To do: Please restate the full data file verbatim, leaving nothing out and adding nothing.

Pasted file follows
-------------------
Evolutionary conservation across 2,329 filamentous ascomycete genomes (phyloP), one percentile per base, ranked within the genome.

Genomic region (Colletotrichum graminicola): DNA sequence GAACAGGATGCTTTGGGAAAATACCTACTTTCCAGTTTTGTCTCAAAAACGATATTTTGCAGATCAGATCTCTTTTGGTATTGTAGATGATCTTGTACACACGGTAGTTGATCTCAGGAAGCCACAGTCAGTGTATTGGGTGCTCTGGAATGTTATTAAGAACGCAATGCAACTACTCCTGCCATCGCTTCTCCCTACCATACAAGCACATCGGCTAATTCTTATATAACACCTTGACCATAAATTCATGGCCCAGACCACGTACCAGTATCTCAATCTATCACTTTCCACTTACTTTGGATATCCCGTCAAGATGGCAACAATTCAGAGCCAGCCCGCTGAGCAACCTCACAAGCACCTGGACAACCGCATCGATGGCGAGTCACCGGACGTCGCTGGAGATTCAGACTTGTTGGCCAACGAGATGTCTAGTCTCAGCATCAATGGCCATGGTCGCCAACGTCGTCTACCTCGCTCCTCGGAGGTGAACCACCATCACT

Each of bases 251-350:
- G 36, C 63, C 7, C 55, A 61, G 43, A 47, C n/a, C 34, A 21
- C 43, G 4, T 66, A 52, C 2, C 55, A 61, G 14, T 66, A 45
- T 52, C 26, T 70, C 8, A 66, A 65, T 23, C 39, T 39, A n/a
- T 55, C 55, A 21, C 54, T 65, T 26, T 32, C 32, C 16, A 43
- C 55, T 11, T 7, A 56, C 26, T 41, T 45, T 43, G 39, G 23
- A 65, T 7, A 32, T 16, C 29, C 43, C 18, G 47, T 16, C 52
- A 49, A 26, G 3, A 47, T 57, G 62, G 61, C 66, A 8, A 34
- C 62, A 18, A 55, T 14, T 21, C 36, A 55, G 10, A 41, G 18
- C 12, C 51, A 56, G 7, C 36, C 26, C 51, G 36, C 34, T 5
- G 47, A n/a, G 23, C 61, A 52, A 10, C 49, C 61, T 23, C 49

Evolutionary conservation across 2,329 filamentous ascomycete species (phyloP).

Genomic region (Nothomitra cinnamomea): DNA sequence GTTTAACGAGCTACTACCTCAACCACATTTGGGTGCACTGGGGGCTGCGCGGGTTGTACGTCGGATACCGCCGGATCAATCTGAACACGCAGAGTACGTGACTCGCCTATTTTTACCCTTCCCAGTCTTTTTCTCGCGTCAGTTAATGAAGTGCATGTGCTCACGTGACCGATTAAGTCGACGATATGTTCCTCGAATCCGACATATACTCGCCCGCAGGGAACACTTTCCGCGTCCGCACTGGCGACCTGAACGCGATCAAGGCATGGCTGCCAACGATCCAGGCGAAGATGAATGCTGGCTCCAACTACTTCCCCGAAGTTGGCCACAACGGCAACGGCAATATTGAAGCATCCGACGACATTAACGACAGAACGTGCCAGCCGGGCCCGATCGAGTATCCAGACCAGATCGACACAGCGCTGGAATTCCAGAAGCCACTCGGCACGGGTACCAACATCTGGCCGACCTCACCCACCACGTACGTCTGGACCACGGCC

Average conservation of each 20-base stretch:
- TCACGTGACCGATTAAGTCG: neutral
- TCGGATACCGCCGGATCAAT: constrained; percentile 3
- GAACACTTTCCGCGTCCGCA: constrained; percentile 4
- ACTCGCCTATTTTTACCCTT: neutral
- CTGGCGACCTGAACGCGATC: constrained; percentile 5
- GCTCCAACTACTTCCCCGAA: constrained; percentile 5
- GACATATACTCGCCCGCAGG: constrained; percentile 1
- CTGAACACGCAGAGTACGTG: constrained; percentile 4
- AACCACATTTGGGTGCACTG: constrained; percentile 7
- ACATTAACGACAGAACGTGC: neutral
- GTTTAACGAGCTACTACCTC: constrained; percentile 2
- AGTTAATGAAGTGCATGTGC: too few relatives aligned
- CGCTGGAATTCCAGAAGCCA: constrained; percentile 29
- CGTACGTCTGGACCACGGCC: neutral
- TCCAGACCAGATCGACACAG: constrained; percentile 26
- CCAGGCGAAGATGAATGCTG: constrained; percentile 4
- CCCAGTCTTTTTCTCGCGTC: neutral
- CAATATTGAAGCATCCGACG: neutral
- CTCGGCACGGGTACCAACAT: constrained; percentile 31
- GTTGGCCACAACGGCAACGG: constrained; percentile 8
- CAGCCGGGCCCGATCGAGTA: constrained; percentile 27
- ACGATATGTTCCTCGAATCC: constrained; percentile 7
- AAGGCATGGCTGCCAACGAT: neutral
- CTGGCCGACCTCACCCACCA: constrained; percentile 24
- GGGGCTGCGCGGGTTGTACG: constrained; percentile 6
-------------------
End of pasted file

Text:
Evolutionary conservation across 2,329 filamentous ascomycete genomes (phyloP), one percentile per base, ranked within the genome.

Genomic region (Colletotrichum graminicola): DNA sequence GAACAGGATGCTTTGGGAAAATACCTACTTTCCAGTTTTGTCTCAAAAACGATATTTTGCAGATCAGATCTCTTTTGGTATTGTAGATGATCTTGTACACACGGTAGTTGATCTCAGGAAGCCACAGTCAGTGTATTGGGTGCTCTGGAATGTTATTAAGAACGCAATGCAACTACTCCTGCCATCGCTTCTCCCTACCATACAAGCACATCGGCTAATTCTTATATAACACCTTGACCATAAATTCATGGCCCAGACCACGTACCAGTATCTCAATCTATCACTTTCCACTTACTTTGGATATCCCGTCAAGATGGCAACAATTCAGAGCCAGCCCGCTGAGCAACCTCACAAGCACCTGGACAACCGCATCGATGGCGAGTCACCGGACGTCGCTGGAGATTCAGACTTGTTGGCCAACGAGATGTCTAGTCTCAGCATCAATGGCCATGGTCGCCAACGTCGTCTACCTCGCTCCTCGGAGGTGAACCACCATCACT

Each of bases 251-350:
- G 36, C 63, C 7, C 55, A 61, G 43, A 47, C n/a, C 34, A 21
- C 43, G 4, T 66, A 52, C 2, C 55, A 61, G 14, T 66, A 45
- T 52, C 26, T 70, C 8, A 66, A 65, T 23, C 39, T 39, A n/a
- T 55, C 55, A 21, C 54, T 65, T 26, T 32, C 32, C 16, A 43
- C 55, T 11, T 7, A 56, C 26, T 41, T 45, T 43, G 39, G 23
- A 65, T 7, A 32, T 16, C 29, C 43, C 18, G 47, T 16, C 52
- A 49, A 26, G 3, A 47, T 57, G 62, G 61, C 66, A 8, A 34
- C 62, A 18, A 55, T 14, T 21, C 36, A 55, G 10, A 41, G 18
- C 12, C 51, A 56, G 7, C 36, C 26, C 51, G 36, C 34, T 5
- G 47, A n/a, G 23, C 61, A 52, A 10, C 49, C 61, T 23, C 49

Evolutionary conservation across 2,329 filamentous ascomycete species (phyloP).

Genomic region (Nothomitra cinnamomea): DNA sequence GTTTAACGAGCTACTACCTCAACCACATTTGGGTGCACTGGGGGCTGCGCGGGTTGTACGTCGGATACCGCCGGATCAATCTGAACACGCAGAGTACGTGACTCGCCTATTTTTACCCTTCCCAGTCTTTTTCTCGCGTCAGTTAATGAAGTGCATGTGCTCACGTGACCGATTAAGTCGACGATATGTTCCTCGAATCCGACATATACTCGCCCGCAGGGAACACTTTCCGCGTCCGCACTGGCGACCTGAACGCGATCAAGGCATGGCTGCCAACGATCCAGGCGAAGATGAATGCTGGCTCCAACTACTTCCCCGAAGTTGGCCACAACGGCAACGGCAATATTGAAGCATCCGACGACATTAACGACAGAACGTGCCAGCCGGGCCCGATCGAGTATCCAGACCAGATCGACACAGCGCTGGAATTCCAGAAGCCACTCGGCACGGGTACCAACATCTGGCCGACCTCACCCACCACGTACGTCTGGACCACGGCC

Average conservation of each 20-base stretch:
- TCACGTGACCGATTAAGTCG: neutral
- TCGGATACCGCCGGATCAAT: constrained; percentile 3
- GAACACTTTCCGCGTCCGCA: constrained; percentile 4
- ACTCGCCTATTTTTACCCTT: neutral
- CTGGCGACCTGAACGCGATC: constrained; percentile 5
- GCTCCAACTACTTCCCCGAA: constrained; percentile 5
- GACATATACTCGCCCGCAGG: constrained; percentile 1
- CTGAACACGCAGAGTACGTG: constrained; percentile 4
- AACCACATTTGGGTGCACTG: constrained; percentile 7
- ACATTAACGACAGAACGTGC: neutral
- GTTTAACGAGCTACTACCTC: constrained; percentile 2
- AGTTAATGAAGTGCATGTGC: too few relatives aligned
- CGCTGGAATTCCAGAAGCCA: constrained; percentile 29
- CGTACGTCTGGACCACGGCC: neutral
- TCCAGACCAGATCGACACAG: constrained; percentile 26
- CCAGGCGAAGATGAATGCTG: constrained; percentile 4
- CCCAGTCTTTTTCTCGCGTC: neutral
- CAATATTGAAGCATCCGACG: neutral
- CTCGGCACGGGTACCAACAT: constrained; percentile 31
- GTTGGCCACAACGGCAACGG: constrained; percentile 8
- CAGCCGGGCCCGATCGAGTA: constrained; percentile 27
- ACGATATGTTCCTCGAATCC: constrained; percentile 7
- AAGGCATGGCTGCCAACGAT: neutral
- CTGGCCGACCTCACCCACCA: constrained; percentile 24
- GGGGCTGCGCGGGTTGTACG: constrained; percentile 6